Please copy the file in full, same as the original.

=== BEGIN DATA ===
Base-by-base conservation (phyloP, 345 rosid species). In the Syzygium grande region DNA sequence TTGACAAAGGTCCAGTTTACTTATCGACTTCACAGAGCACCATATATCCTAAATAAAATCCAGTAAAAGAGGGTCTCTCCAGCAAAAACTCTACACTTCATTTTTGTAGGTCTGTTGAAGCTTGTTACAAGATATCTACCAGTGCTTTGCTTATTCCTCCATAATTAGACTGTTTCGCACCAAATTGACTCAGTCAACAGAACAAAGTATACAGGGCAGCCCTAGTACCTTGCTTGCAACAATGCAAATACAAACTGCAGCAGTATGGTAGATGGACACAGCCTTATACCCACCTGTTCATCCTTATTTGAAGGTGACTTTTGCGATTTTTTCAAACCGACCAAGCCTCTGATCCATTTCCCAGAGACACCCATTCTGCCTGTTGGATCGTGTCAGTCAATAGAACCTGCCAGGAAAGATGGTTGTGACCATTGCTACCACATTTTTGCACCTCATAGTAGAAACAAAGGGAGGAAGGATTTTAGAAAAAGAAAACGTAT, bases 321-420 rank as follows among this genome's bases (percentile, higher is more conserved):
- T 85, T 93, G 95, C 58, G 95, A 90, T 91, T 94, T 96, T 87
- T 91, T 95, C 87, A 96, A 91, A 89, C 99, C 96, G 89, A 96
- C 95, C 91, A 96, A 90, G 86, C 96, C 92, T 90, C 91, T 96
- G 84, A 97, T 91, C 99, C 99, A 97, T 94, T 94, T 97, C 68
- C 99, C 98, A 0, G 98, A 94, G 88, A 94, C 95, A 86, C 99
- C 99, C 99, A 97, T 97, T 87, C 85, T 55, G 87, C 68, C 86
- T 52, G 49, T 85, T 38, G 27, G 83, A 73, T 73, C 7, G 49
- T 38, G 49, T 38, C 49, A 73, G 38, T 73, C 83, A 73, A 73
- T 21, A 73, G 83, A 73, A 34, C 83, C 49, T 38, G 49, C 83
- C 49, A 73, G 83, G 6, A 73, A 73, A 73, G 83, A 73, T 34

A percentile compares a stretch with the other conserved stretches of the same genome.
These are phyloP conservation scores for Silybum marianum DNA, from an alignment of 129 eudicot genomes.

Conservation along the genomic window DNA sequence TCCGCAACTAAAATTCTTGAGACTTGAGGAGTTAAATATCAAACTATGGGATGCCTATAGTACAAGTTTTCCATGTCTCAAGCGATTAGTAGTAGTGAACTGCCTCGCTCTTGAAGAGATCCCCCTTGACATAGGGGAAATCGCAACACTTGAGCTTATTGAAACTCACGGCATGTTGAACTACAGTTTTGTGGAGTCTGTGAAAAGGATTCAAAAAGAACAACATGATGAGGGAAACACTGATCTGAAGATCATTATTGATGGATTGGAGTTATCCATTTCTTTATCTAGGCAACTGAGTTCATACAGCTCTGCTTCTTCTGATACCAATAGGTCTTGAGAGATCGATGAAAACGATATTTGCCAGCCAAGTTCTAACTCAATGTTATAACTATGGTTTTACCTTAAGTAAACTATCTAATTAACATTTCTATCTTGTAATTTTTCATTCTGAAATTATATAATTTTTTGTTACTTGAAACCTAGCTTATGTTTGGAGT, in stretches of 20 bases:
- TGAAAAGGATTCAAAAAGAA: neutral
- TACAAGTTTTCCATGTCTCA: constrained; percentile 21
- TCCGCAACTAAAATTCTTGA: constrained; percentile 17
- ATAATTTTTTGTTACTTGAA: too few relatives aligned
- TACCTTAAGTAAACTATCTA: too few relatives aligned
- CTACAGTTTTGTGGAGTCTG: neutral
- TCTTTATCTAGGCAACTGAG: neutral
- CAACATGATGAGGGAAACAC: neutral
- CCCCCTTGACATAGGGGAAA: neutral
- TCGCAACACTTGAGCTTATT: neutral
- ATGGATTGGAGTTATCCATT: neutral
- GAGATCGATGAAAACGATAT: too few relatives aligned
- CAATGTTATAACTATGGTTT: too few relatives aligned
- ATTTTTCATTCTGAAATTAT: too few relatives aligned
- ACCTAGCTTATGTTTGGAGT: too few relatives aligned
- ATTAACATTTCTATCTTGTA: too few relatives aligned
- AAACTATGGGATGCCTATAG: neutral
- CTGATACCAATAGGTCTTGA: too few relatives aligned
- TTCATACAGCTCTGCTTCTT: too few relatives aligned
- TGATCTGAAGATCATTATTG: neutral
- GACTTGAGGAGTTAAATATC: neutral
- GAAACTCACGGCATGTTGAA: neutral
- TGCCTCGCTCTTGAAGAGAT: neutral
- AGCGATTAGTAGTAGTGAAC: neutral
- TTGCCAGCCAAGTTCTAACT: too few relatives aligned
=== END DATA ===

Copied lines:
Base-by-base conservation (phyloP, 345 rosid species). In the Syzygium grande region DNA sequence TTGACAAAGGTCCAGTTTACTTATCGACTTCACAGAGCACCATATATCCTAAATAAAATCCAGTAAAAGAGGGTCTCTCCAGCAAAAACTCTACACTTCATTTTTGTAGGTCTGTTGAAGCTTGTTACAAGATATCTACCAGTGCTTTGCTTATTCCTCCATAATTAGACTGTTTCGCACCAAATTGACTCAGTCAACAGAACAAAGTATACAGGGCAGCCCTAGTACCTTGCTTGCAACAATGCAAATACAAACTGCAGCAGTATGGTAGATGGACACAGCCTTATACCCACCTGTTCATCCTTATTTGAAGGTGACTTTTGCGATTTTTTCAAACCGACCAAGCCTCTGATCCATTTCCCAGAGACACCCATTCTGCCTGTTGGATCGTGTCAGTCAATAGAACCTGCCAGGAAAGATGGTTGTGACCATTGCTACCACATTTTTGCACCTCATAGTAGAAACAAAGGGAGGAAGGATTTTAGAAAAAGAAAACGTAT, bases 321-420 rank as follows among this genome's bases (percentile, higher is more conserved):
- T 85, T 93, G 95, C 58, G 95, A 90, T 91, T 94, T 96, T 87
- T 91, T 95, C 87, A 96, A 91, A 89, C 99, C 96, G 89, A 96
- C 95, C 91, A 96, A 90, G 86, C 96, C 92, T 90, C 91, T 96
- G 84, A 97, T 91, C 99, C 99, A 97, T 94, T 94, T 97, C 68
- C 99, C 98, A 0, G 98, A 94, G 88, A 94, C 95, A 86, C 99
- C 99, C 99, A 97, T 97, T 87, C 85, T 55, G 87, C 68, C 86
- T 52, G 49, T 85, T 38, G 27, G 83, A 73, T 73, C 7, G 49
- T 38, G 49, T 38, C 49, A 73, G 38, T 73, C 83, A 73, A 73
- T 21, A 73, G 83, A 73, A 34, C 83, C 49, T 38, G 49, C 83
- C 49, A 73, G 83, G 6, A 73, A 73, A 73, G 83, A 73, T 34

A percentile compares a stretch with the other conserved stretches of the same genome.
These are phyloP conservation scores for Silybum marianum DNA, from an alignment of 129 eudicot genomes.

Conservation along the genomic window DNA sequence TCCGCAACTAAAATTCTTGAGACTTGAGGAGTTAAATATCAAACTATGGGATGCCTATAGTACAAGTTTTCCATGTCTCAAGCGATTAGTAGTAGTGAACTGCCTCGCTCTTGAAGAGATCCCCCTTGACATAGGGGAAATCGCAACACTTGAGCTTATTGAAACTCACGGCATGTTGAACTACAGTTTTGTGGAGTCTGTGAAAAGGATTCAAAAAGAACAACATGATGAGGGAAACACTGATCTGAAGATCATTATTGATGGATTGGAGTTATCCATTTCTTTATCTAGGCAACTGAGTTCATACAGCTCTGCTTCTTCTGATACCAATAGGTCTTGAGAGATCGATGAAAACGATATTTGCCAGCCAAGTTCTAACTCAATGTTATAACTATGGTTTTACCTTAAGTAAACTATCTAATTAACATTTCTATCTTGTAATTTTTCATTCTGAAATTATATAATTTTTTGTTACTTGAAACCTAGCTTATGTTTGGAGT, in stretches of 20 bases:
- TGAAAAGGATTCAAAAAGAA: neutral
- TACAAGTTTTCCATGTCTCA: constrained; percentile 21
- TCCGCAACTAAAATTCTTGA: constrained; percentile 17
- ATAATTTTTTGTTACTTGAA: too few relatives aligned
- TACCTTAAGTAAACTATCTA: too few relatives aligned
- CTACAGTTTTGTGGAGTCTG: neutral
- TCTTTATCTAGGCAACTGAG: neutral
- CAACATGATGAGGGAAACAC: neutral
- CCCCCTTGACATAGGGGAAA: neutral
- TCGCAACACTTGAGCTTATT: neutral
- ATGGATTGGAGTTATCCATT: neutral
- GAGATCGATGAAAACGATAT: too few relatives aligned
- CAATGTTATAACTATGGTTT: too few relatives aligned
- ATTTTTCATTCTGAAATTAT: too few relatives aligned
- ACCTAGCTTATGTTTGGAGT: too few relatives aligned
- ATTAACATTTCTATCTTGTA: too few relatives aligned
- AAACTATGGGATGCCTATAG: neutral
- CTGATACCAATAGGTCTTGA: too few relatives aligned
- TTCATACAGCTCTGCTTCTT: too few relatives aligned
- TGATCTGAAGATCATTATTG: neutral
- GACTTGAGGAGTTAAATATC: neutral
- GAAACTCACGGCATGTTGAA: neutral
- TGCCTCGCTCTTGAAGAGAT: neutral
- AGCGATTAGTAGTAGTGAAC: neutral
- TTGCCAGCCAAGTTCTAACT: too few relatives aligned